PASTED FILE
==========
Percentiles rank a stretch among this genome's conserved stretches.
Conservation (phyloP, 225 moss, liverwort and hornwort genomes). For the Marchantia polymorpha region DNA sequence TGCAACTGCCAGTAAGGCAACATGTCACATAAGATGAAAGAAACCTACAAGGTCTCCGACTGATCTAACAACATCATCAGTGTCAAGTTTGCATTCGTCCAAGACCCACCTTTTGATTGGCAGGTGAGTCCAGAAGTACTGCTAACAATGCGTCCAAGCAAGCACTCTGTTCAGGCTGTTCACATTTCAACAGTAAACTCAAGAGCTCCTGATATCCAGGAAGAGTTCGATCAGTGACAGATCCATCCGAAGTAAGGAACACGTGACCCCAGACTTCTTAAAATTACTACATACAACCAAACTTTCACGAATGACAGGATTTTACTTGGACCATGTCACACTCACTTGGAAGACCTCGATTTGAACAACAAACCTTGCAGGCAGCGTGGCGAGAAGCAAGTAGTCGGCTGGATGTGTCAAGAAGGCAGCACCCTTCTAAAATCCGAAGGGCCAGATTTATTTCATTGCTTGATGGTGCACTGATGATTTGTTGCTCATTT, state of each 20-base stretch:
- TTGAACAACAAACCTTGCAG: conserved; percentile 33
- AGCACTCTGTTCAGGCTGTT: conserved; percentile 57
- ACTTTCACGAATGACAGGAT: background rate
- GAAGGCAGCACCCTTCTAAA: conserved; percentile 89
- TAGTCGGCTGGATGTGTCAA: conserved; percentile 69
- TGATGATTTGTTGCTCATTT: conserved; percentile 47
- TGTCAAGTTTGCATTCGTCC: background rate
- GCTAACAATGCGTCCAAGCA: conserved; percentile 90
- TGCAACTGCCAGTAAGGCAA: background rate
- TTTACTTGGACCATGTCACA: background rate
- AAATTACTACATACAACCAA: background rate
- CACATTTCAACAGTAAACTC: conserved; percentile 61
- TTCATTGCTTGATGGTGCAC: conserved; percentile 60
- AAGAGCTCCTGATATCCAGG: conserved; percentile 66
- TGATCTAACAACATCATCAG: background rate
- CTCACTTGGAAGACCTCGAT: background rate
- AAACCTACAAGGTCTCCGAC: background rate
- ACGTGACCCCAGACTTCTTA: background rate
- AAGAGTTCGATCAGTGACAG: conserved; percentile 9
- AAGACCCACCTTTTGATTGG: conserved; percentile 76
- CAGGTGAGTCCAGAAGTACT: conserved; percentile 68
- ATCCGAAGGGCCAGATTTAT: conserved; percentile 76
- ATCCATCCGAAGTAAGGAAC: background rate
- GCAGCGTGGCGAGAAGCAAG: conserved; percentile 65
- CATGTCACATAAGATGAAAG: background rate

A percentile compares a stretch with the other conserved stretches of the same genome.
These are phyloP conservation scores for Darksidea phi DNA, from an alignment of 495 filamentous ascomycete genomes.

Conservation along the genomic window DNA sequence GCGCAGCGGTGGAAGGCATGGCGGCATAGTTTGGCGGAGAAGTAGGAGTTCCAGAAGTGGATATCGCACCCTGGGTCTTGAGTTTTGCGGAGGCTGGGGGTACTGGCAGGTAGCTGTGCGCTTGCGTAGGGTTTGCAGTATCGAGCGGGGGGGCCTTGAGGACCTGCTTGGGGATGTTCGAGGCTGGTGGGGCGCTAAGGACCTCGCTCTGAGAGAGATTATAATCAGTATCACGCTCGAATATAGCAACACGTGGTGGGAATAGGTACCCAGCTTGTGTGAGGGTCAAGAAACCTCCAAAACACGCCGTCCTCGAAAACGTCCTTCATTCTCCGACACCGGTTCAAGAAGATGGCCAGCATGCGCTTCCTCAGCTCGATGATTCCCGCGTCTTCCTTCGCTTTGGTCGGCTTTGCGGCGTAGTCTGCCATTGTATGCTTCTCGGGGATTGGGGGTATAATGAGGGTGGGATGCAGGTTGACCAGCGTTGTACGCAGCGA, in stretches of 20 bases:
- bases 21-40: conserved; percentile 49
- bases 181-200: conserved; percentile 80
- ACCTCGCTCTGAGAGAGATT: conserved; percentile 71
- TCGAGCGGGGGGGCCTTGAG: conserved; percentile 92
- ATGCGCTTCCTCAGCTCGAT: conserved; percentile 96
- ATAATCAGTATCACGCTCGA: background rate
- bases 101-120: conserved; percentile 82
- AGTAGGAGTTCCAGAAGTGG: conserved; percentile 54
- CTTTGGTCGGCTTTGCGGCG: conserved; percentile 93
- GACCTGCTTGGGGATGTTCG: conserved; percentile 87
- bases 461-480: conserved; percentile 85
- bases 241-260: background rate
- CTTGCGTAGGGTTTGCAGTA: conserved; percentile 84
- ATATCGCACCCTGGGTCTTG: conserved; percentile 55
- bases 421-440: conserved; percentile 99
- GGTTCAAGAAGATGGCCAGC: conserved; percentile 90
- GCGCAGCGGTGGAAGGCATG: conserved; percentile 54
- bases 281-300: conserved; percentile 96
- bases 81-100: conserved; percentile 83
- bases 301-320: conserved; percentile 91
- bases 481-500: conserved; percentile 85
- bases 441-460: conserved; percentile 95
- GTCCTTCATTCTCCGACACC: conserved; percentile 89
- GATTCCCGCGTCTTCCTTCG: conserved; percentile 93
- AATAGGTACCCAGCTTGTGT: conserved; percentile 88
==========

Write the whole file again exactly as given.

Percentiles rank a stretch among this genome's conserved stretches.
Conservation (phyloP, 225 moss, liverwort and hornwort genomes). For the Marchantia polymorpha region DNA sequence TGCAACTGCCAGTAAGGCAACATGTCACATAAGATGAAAGAAACCTACAAGGTCTCCGACTGATCTAACAACATCATCAGTGTCAAGTTTGCATTCGTCCAAGACCCACCTTTTGATTGGCAGGTGAGTCCAGAAGTACTGCTAACAATGCGTCCAAGCAAGCACTCTGTTCAGGCTGTTCACATTTCAACAGTAAACTCAAGAGCTCCTGATATCCAGGAAGAGTTCGATCAGTGACAGATCCATCCGAAGTAAGGAACACGTGACCCCAGACTTCTTAAAATTACTACATACAACCAAACTTTCACGAATGACAGGATTTTACTTGGACCATGTCACACTCACTTGGAAGACCTCGATTTGAACAACAAACCTTGCAGGCAGCGTGGCGAGAAGCAAGTAGTCGGCTGGATGTGTCAAGAAGGCAGCACCCTTCTAAAATCCGAAGGGCCAGATTTATTTCATTGCTTGATGGTGCACTGATGATTTGTTGCTCATTT, state of each 20-base stretch:
- TTGAACAACAAACCTTGCAG: conserved; percentile 33
- AGCACTCTGTTCAGGCTGTT: conserved; percentile 57
- ACTTTCACGAATGACAGGAT: background rate
- GAAGGCAGCACCCTTCTAAA: conserved; percentile 89
- TAGTCGGCTGGATGTGTCAA: conserved; percentile 69
- TGATGATTTGTTGCTCATTT: conserved; percentile 47
- TGTCAAGTTTGCATTCGTCC: background rate
- GCTAACAATGCGTCCAAGCA: conserved; percentile 90
- TGCAACTGCCAGTAAGGCAA: background rate
- TTTACTTGGACCATGTCACA: background rate
- AAATTACTACATACAACCAA: background rate
- CACATTTCAACAGTAAACTC: conserved; percentile 61
- TTCATTGCTTGATGGTGCAC: conserved; percentile 60
- AAGAGCTCCTGATATCCAGG: conserved; percentile 66
- TGATCTAACAACATCATCAG: background rate
- CTCACTTGGAAGACCTCGAT: background rate
- AAACCTACAAGGTCTCCGAC: background rate
- ACGTGACCCCAGACTTCTTA: background rate
- AAGAGTTCGATCAGTGACAG: conserved; percentile 9
- AAGACCCACCTTTTGATTGG: conserved; percentile 76
- CAGGTGAGTCCAGAAGTACT: conserved; percentile 68
- ATCCGAAGGGCCAGATTTAT: conserved; percentile 76
- ATCCATCCGAAGTAAGGAAC: background rate
- GCAGCGTGGCGAGAAGCAAG: conserved; percentile 65
- CATGTCACATAAGATGAAAG: background rate

A percentile compares a stretch with the other conserved stretches of the same genome.
These are phyloP conservation scores for Darksidea phi DNA, from an alignment of 495 filamentous ascomycete genomes.

Conservation along the genomic window DNA sequence GCGCAGCGGTGGAAGGCATGGCGGCATAGTTTGGCGGAGAAGTAGGAGTTCCAGAAGTGGATATCGCACCCTGGGTCTTGAGTTTTGCGGAGGCTGGGGGTACTGGCAGGTAGCTGTGCGCTTGCGTAGGGTTTGCAGTATCGAGCGGGGGGGCCTTGAGGACCTGCTTGGGGATGTTCGAGGCTGGTGGGGCGCTAAGGACCTCGCTCTGAGAGAGATTATAATCAGTATCACGCTCGAATATAGCAACACGTGGTGGGAATAGGTACCCAGCTTGTGTGAGGGTCAAGAAACCTCCAAAACACGCCGTCCTCGAAAACGTCCTTCATTCTCCGACACCGGTTCAAGAAGATGGCCAGCATGCGCTTCCTCAGCTCGATGATTCCCGCGTCTTCCTTCGCTTTGGTCGGCTTTGCGGCGTAGTCTGCCATTGTATGCTTCTCGGGGATTGGGGGTATAATGAGGGTGGGATGCAGGTTGACCAGCGTTGTACGCAGCGA, in stretches of 20 bases:
- bases 21-40: conserved; percentile 49
- bases 181-200: conserved; percentile 80
- ACCTCGCTCTGAGAGAGATT: conserved; percentile 71
- TCGAGCGGGGGGGCCTTGAG: conserved; percentile 92
- ATGCGCTTCCTCAGCTCGAT: conserved; percentile 96
- ATAATCAGTATCACGCTCGA: background rate
- bases 101-120: conserved; percentile 82
- AGTAGGAGTTCCAGAAGTGG: conserved; percentile 54
- CTTTGGTCGGCTTTGCGGCG: conserved; percentile 93
- GACCTGCTTGGGGATGTTCG: conserved; percentile 87
- bases 461-480: conserved; percentile 85
- bases 241-260: background rate
- CTTGCGTAGGGTTTGCAGTA: conserved; percentile 84
- ATATCGCACCCTGGGTCTTG: conserved; percentile 55
- bases 421-440: conserved; percentile 99
- GGTTCAAGAAGATGGCCAGC: conserved; percentile 90
- GCGCAGCGGTGGAAGGCATG: conserved; percentile 54
- bases 281-300: conserved; percentile 96
- bases 81-100: conserved; percentile 83
- bases 301-320: conserved; percentile 91
- bases 481-500: conserved; percentile 85
- bases 441-460: conserved; percentile 95
- GTCCTTCATTCTCCGACACC: conserved; percentile 89
- GATTCCCGCGTCTTCCTTCG: conserved; percentile 93
- AATAGGTACCCAGCTTGTGT: conserved; percentile 88